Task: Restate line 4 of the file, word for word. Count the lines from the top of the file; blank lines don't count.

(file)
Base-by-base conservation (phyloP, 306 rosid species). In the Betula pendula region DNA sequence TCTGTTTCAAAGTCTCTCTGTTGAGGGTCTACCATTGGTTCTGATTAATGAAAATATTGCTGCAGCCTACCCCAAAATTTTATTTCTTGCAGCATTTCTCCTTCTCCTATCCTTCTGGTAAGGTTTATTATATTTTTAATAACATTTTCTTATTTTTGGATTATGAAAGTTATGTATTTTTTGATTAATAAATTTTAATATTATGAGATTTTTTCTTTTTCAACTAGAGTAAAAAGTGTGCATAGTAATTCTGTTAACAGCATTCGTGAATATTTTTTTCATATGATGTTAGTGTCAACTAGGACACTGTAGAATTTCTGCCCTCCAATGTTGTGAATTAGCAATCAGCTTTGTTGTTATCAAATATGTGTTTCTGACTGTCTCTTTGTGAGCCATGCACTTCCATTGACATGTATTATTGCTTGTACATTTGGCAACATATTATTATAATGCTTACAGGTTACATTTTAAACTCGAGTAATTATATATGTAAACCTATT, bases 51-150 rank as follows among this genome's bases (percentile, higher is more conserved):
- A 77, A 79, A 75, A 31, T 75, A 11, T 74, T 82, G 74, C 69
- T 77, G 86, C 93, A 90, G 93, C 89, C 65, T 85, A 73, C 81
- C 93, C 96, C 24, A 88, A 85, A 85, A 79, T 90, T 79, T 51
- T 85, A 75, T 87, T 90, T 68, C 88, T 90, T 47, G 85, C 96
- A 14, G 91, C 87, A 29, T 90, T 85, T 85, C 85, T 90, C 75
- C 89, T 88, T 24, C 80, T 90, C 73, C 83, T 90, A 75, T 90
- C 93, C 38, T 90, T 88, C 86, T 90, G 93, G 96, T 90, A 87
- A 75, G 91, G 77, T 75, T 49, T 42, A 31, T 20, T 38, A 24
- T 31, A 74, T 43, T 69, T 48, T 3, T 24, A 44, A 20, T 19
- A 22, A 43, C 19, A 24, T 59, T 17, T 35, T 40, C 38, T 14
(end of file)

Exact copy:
- C 93, C 96, C 24, A 88, A 85, A 85, A 79, T 90, T 79, T 51